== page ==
Volume 70, Issue 12 (5 2013)                   Tehran Univ Med J 2013, 70(12): 788-792 | Back to browse issues page

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N S, H S, R M, R J, P A T. The relation of increasing serum bilirubin during 24-48 hours of birth and birth season. Tehran Univ Med J. 2013; 70 (12) :788-792
URL: http://tumj.tums.ac.ir/article-1-47-en.html
Abstract:   (4537 Views)

Background: The relationship between season of birth and human diseases is well known and such a relationship could be mediated by seasonal and environmental effects on early events of extrauterine life Empirical neonatological experience suggests that prevalence and degree of neonatal jaundice might be dependent on seasonal variation, mainly due to the sunshine duration. However, evidence based data on this issue are scarce. Thus, we have analyzed the seasonal effect on the rise of serum bilirubin level during the neonatal period.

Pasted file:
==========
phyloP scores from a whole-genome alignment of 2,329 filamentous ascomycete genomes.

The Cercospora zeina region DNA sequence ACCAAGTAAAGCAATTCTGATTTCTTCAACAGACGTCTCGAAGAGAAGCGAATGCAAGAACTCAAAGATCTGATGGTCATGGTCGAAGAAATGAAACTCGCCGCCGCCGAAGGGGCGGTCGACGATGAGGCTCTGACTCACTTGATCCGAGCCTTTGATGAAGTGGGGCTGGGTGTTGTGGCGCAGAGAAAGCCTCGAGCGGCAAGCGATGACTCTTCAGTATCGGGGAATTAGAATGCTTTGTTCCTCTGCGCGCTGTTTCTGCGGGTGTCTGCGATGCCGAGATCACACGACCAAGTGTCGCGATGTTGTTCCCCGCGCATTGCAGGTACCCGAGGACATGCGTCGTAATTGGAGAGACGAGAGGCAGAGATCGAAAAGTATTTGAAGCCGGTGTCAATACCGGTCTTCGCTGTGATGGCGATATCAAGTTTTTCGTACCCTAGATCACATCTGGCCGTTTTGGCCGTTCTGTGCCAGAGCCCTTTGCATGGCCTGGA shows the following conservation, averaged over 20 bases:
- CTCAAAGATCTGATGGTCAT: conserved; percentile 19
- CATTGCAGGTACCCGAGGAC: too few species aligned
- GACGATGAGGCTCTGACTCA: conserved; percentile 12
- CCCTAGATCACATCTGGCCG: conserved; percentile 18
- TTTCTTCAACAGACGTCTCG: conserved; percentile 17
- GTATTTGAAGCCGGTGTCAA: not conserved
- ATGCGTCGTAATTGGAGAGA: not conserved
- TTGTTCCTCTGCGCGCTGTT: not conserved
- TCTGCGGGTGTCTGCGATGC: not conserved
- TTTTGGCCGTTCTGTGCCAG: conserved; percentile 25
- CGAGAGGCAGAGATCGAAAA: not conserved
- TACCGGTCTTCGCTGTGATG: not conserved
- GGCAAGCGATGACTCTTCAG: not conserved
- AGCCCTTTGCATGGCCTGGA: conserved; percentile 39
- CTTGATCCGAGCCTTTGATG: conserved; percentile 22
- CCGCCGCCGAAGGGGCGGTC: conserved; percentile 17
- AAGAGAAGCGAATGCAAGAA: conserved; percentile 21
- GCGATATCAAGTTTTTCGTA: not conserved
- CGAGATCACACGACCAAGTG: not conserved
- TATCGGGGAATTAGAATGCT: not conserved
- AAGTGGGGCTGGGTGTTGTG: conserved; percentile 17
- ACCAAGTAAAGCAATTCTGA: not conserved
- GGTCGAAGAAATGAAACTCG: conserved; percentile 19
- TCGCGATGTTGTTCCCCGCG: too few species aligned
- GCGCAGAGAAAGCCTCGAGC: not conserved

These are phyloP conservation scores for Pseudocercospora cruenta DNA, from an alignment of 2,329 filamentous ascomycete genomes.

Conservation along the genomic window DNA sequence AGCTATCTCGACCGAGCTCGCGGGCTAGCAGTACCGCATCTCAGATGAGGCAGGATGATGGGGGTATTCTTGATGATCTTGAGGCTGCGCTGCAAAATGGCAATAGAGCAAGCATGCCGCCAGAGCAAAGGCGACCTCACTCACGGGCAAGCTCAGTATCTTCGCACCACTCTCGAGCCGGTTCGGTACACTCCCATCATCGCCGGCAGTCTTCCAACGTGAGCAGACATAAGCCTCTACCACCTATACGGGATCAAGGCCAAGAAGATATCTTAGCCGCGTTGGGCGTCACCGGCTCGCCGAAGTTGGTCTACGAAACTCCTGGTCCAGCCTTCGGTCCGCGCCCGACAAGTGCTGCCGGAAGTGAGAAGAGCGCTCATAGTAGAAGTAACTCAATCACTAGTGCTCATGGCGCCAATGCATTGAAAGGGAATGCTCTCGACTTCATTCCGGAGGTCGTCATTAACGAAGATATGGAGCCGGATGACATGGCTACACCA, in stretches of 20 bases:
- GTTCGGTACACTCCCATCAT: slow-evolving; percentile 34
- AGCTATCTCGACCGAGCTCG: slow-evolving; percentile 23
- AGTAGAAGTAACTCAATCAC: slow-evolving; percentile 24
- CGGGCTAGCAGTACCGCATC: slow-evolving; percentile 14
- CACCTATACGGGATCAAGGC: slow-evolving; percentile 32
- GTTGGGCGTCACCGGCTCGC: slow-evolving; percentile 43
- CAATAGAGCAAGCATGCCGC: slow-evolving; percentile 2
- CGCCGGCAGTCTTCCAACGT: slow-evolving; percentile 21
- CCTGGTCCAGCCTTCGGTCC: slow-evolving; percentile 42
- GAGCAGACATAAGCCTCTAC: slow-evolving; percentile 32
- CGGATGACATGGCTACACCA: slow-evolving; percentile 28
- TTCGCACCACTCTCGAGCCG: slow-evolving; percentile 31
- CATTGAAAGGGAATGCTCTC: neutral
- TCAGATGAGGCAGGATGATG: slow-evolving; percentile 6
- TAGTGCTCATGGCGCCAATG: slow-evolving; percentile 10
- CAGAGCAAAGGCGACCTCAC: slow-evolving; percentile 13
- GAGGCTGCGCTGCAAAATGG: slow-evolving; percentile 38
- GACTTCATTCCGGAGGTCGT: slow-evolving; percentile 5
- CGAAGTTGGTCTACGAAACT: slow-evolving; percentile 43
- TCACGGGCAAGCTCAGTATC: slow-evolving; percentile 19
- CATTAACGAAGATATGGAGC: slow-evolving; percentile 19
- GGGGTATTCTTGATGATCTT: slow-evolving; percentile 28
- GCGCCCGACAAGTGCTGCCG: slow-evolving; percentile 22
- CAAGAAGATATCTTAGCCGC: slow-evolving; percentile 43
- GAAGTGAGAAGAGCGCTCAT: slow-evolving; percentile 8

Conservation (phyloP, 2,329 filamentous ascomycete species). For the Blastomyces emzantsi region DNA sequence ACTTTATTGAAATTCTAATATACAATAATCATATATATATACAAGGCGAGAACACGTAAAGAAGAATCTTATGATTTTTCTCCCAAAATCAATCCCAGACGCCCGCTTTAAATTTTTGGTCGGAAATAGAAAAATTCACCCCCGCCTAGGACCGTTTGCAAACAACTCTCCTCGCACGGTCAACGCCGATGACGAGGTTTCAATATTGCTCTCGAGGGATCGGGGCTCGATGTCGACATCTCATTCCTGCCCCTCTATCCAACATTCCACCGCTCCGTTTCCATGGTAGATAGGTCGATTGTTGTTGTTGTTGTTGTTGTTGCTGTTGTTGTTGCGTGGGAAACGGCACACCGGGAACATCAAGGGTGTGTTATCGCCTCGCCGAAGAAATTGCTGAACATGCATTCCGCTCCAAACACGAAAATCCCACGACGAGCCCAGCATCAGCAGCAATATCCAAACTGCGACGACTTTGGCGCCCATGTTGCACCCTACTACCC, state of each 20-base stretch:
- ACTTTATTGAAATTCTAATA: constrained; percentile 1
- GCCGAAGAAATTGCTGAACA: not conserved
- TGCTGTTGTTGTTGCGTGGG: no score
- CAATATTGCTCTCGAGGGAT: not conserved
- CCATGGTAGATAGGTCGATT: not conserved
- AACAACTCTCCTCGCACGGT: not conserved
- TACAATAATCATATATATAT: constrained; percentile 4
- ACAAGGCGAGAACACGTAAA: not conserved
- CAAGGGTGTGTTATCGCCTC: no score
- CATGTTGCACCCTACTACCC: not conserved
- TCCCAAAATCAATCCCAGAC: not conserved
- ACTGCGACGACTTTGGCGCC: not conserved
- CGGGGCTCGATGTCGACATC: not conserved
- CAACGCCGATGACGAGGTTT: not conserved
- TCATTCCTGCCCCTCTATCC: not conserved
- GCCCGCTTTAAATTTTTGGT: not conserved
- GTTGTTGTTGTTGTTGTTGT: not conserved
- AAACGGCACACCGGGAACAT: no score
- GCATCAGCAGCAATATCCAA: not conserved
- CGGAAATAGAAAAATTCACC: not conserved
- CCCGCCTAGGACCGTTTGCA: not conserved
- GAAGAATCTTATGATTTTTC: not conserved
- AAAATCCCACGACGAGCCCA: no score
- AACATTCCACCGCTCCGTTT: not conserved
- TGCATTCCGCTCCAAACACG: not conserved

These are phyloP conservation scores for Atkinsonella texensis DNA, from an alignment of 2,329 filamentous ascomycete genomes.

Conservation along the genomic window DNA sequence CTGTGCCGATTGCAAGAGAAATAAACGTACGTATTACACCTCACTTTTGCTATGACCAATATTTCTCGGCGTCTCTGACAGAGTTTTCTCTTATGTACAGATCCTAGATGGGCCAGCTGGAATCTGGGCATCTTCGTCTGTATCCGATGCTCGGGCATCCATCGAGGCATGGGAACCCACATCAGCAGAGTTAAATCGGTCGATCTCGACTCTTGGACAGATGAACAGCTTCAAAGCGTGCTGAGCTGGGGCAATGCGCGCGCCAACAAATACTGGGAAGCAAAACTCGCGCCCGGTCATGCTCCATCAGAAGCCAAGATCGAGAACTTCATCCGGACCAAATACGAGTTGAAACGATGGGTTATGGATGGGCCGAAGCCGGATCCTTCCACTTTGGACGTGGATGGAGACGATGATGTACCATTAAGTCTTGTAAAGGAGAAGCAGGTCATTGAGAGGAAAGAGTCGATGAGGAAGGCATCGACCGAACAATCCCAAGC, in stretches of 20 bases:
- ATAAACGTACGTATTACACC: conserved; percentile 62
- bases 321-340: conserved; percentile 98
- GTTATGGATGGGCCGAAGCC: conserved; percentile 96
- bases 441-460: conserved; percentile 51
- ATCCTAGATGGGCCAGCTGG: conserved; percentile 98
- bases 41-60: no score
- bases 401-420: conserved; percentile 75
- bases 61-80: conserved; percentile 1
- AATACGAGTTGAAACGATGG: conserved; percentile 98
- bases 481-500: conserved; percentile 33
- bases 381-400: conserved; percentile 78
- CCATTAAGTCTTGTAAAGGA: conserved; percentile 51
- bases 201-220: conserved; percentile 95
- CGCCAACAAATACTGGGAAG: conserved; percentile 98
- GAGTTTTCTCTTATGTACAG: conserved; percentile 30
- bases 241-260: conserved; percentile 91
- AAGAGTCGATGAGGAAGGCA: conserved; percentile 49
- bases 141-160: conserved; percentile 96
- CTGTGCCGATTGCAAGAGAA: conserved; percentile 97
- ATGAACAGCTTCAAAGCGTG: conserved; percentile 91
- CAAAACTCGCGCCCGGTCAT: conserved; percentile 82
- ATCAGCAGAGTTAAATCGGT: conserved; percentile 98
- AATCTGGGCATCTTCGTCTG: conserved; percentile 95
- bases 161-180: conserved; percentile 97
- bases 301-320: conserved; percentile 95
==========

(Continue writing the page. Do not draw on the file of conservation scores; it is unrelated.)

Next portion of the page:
Methods: A prospective cohort study was done on a sample of 629 term and healthy  infants born consecutively in Shariati Hospital, Tehran, Iran, during the years 2008-2009. The cord bilirubin level and then the serum bilirubin level near to 48 hour of age were measured. Seasonal differences in rise of serum bilirubin were studied.
Results: Rise of serum bilirubin in spring was 3.951.4 mg/dl, in summer 3.761.69 mg/dl, in fall 3.511.60 mg/dl and in winter 4.791.99 mg/dl. Serum bilirubin level in cord blood did not appear to be correlated with season of birth. After correction for the possible effect of these variables the relation between season of birth and rise of serum bilirubin remained significant. The rise of serum bilirubin in winter was significantly higher than other season (P<0.0001).
Conclusion: Season acts as an independent etiological factor of neonatal hyperbilirubinemia. Mean rise of serum bilirubin in winter is higher than other season. This provided information to improve education for nurses in identifying risk factors and the prevention of hyperbilirubinemia readmissions.

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